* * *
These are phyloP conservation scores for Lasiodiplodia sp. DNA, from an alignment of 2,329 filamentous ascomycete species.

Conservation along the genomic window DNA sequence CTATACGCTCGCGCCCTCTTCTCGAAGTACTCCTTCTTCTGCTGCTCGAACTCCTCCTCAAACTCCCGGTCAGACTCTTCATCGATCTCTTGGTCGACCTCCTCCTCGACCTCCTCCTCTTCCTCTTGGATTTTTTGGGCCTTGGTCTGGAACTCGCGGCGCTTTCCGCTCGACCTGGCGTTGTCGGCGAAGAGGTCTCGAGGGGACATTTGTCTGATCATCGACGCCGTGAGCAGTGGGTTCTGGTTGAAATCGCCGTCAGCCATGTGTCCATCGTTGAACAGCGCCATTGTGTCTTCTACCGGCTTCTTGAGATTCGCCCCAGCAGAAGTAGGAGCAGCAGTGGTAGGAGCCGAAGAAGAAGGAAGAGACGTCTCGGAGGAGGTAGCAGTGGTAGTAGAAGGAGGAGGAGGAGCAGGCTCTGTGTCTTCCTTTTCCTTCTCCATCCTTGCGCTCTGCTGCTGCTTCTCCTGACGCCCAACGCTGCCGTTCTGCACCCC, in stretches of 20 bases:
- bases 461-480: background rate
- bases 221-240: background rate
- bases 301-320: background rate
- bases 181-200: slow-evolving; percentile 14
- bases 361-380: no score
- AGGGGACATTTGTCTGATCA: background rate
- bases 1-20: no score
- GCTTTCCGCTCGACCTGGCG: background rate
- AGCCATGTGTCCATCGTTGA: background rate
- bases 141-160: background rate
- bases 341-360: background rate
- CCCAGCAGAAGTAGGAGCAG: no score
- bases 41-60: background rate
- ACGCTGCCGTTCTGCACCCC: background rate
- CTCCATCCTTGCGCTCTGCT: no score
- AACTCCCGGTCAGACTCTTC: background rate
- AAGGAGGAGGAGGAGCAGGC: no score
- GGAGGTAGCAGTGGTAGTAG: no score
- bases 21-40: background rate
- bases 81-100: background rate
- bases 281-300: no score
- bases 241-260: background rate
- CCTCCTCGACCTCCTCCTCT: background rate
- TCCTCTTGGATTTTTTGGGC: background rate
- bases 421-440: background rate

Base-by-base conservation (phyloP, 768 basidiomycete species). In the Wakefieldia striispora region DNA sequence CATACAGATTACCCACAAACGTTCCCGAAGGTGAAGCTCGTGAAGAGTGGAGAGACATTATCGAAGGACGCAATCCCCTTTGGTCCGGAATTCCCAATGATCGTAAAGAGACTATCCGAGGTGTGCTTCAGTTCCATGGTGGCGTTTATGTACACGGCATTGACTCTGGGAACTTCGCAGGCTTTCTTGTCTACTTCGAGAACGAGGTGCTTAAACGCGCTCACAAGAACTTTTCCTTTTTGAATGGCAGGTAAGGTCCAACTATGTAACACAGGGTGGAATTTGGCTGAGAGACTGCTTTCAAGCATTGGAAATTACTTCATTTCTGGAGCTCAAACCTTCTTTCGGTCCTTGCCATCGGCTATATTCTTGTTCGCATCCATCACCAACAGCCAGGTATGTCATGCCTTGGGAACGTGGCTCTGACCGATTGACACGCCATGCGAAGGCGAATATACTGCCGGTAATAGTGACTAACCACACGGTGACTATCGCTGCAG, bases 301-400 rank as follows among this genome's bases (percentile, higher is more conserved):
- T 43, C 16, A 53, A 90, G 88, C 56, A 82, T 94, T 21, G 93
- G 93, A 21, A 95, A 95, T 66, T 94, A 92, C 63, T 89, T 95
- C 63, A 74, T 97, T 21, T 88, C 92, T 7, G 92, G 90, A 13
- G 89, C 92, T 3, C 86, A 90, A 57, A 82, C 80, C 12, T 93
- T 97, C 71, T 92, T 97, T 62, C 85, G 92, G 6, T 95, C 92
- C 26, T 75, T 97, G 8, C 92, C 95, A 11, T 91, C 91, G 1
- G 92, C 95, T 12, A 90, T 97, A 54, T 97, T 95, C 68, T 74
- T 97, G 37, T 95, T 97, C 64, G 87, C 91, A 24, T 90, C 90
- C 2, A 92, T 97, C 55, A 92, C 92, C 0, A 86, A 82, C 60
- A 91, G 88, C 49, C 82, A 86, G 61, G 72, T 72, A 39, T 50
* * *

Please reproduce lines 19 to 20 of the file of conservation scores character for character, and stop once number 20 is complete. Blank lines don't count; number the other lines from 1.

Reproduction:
- AAGGAGGAGGAGGAGCAGGC: no score
- GGAGGTAGCAGTGGTAGTAG: no score